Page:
Antiquitates Culinariae

Richard Warner’s Antiquitates Culinariae, 1791

Shortly after I started working here, a little over a year ago, I came across this book – which we might have acquired much earlier. No one remembers! except that it was probably a donation. It was set aside and effectively forgotten until now, when we started re-arranging our shelves.and found it in the Western section (admittedly, a large section, easy for something to get lost in). I’m told that it isn’t the oldest book we’ve had, apparently there was some book from the 1600s at one point. I am hugely curious as to what that was. Probably, you know, a first edition Shakespeare or something.

ANYWAY. This book is pretty neat, even if you aren’t all that interested in culinary history. The full title is:

Antiquitates Culinariae;

or Curious Tracts relating to the Culinary affairs

of the Old English. With a preliminary discourse,

Notes and Illustrations, By the Reverend Richard Warner,

of Sway, near Lymington, Hants.

London: Printed for R. Blamire, Strand, 1791.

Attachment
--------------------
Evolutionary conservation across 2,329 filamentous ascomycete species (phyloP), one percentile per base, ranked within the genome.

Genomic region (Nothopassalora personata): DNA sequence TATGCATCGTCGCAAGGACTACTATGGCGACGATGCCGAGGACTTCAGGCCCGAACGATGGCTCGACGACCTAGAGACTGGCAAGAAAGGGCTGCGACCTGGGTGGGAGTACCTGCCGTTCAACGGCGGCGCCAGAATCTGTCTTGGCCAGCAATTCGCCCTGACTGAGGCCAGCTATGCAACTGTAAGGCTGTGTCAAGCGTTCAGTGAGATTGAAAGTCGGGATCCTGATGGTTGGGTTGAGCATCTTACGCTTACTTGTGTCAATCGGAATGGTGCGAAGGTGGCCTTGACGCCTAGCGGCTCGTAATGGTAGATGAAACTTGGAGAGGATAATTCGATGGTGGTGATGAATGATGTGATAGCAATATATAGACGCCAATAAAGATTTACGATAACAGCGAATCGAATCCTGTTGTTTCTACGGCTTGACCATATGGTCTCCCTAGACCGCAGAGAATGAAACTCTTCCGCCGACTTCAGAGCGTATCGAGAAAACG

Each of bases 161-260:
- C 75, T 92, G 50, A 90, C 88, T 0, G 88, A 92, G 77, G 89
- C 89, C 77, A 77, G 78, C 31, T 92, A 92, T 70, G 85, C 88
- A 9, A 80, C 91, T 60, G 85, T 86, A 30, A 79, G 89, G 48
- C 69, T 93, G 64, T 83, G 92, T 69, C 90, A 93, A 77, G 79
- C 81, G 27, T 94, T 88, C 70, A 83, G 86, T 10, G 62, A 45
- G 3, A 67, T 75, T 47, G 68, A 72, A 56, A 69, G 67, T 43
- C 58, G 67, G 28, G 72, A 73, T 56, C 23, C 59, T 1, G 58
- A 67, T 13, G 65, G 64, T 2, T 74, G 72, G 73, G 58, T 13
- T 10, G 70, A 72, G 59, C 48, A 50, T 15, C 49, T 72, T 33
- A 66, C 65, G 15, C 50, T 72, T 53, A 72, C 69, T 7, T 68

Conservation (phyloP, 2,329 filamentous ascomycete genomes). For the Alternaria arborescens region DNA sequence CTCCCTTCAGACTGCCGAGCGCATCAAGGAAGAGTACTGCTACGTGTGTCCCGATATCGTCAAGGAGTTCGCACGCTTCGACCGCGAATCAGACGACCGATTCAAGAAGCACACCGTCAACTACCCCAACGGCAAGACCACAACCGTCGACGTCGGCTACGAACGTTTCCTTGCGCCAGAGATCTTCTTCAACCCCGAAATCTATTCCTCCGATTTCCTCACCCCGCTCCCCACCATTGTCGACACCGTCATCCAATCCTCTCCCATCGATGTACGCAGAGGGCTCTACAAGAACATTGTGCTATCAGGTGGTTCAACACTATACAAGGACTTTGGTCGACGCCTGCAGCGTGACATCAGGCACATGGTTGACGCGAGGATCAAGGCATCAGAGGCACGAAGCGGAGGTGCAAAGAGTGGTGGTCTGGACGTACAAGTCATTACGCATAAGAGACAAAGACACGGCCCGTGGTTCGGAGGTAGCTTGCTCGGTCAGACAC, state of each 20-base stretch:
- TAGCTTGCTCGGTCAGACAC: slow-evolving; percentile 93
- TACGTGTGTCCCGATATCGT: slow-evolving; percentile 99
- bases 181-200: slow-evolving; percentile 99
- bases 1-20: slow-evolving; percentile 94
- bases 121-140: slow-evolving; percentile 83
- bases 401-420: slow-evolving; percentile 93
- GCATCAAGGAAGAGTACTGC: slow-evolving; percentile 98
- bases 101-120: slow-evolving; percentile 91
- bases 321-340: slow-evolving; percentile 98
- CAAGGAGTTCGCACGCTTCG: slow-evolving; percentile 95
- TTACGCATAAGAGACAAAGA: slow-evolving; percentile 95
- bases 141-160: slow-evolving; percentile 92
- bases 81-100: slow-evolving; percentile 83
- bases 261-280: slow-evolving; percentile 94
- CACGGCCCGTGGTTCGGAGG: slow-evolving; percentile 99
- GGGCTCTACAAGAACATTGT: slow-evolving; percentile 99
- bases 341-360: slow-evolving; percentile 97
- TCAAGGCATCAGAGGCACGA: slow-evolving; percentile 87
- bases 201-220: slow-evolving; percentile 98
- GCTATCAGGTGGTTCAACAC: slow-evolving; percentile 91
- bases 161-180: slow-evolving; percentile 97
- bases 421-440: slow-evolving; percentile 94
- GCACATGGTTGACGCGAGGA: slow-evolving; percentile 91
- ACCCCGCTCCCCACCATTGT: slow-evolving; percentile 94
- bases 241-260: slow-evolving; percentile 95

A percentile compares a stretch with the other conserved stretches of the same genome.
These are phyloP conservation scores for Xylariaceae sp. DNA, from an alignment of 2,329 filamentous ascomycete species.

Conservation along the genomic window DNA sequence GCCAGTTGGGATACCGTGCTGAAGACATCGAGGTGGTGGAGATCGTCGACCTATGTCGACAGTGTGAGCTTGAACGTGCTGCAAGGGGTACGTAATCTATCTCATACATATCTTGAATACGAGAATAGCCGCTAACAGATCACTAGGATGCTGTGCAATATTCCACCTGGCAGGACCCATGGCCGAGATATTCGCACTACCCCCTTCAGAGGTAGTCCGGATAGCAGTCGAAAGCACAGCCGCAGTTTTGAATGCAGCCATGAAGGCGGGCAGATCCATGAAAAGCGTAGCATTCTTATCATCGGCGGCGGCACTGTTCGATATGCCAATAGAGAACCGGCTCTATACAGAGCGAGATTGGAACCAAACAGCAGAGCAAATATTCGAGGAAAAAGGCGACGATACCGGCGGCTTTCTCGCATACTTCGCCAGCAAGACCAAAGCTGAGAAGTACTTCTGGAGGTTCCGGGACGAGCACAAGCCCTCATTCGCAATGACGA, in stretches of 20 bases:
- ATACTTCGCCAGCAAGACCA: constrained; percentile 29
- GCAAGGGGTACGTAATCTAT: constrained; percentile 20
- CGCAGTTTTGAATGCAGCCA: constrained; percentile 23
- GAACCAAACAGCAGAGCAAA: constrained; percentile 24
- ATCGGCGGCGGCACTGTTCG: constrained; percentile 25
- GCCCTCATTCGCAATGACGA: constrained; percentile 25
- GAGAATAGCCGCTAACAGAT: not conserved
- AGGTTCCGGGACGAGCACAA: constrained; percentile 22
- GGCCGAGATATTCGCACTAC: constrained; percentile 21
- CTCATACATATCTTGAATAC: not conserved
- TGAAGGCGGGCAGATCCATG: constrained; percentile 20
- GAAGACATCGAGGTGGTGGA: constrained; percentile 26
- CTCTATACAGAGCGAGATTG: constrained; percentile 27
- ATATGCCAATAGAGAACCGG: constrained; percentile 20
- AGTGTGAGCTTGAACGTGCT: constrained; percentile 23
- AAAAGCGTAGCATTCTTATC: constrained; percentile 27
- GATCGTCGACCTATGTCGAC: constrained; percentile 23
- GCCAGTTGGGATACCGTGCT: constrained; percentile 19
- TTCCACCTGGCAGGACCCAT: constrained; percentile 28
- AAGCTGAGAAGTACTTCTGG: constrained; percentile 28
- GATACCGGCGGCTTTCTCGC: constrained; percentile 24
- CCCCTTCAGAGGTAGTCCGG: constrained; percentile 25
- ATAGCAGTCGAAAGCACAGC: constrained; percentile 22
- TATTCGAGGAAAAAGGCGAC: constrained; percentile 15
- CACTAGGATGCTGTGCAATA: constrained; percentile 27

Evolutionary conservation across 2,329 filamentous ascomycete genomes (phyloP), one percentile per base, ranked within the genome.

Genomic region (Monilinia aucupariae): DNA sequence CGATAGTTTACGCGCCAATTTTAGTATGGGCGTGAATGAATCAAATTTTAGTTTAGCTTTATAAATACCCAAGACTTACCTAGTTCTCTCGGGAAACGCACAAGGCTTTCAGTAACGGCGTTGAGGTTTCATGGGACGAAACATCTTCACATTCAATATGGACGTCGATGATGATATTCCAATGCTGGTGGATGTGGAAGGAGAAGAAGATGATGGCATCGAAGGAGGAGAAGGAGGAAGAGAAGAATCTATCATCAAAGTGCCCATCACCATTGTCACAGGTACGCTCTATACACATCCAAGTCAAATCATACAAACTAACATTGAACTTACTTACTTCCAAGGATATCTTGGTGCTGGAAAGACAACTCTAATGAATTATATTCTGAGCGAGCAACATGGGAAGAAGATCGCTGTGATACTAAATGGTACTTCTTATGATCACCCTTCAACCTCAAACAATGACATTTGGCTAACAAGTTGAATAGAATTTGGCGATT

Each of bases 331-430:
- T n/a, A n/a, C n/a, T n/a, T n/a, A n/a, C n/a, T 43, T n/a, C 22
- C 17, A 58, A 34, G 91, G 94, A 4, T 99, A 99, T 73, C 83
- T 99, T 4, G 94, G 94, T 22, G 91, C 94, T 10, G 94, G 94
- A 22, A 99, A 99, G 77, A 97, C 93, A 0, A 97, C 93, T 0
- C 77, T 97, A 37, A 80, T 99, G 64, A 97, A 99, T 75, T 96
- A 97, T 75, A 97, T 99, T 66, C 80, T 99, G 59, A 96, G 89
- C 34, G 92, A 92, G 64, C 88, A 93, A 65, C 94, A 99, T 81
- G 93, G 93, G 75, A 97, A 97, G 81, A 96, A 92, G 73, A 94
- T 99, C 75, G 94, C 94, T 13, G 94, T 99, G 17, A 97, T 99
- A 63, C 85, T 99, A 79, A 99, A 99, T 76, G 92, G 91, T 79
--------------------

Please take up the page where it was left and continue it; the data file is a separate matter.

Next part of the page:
…and the contents are these:

No. 1. The Forme of Cury. A roll of ancient English cookery, compiled about A.D. 1390, by the master cooks of King Richard II.

 No. 2. A vellum manuscript in the possession of the Reverend Samuel Pegge, contemporaneous with the ‘Roll of Cury,’ containing ninety-one receipts in cookery.

 No. 3. A collection of recipes in English cookery, from a MS. in the library of the royal society, Arundel collection.

 No. 4. A small collection of recipes, for the preservation of particular fruits, about 160 years old [c. 1630].

 The fifth and sixth tracts describe the feasts surrounding the inthronization of George Neville, Archbishop of Yorke in 1467 and of Archbishop Warham in 1504.

See all the photos on the auction page, and there’s a bit more about the book, the author, and general notes. I love reading through the transcription of the medieval texts, and in parenthesis, Mr Warner will translate the Old English into his 18th century English… which isn’t always a huge help. Mostly it is. Further confusion (and if you’re like me, further interest) for modern readers comes in when you realize those letters that look like f‘s are actually s‘s. “Three sucking pigs” reads as something quite different… I found the explanation for this on the Straight Dope. I just love feeling the texture of the paper, and the printing! There is a limited edition facsimile edition out there, too, but this is the real deal.

Anyway. Check it out! We are happy to answer any and all questions!

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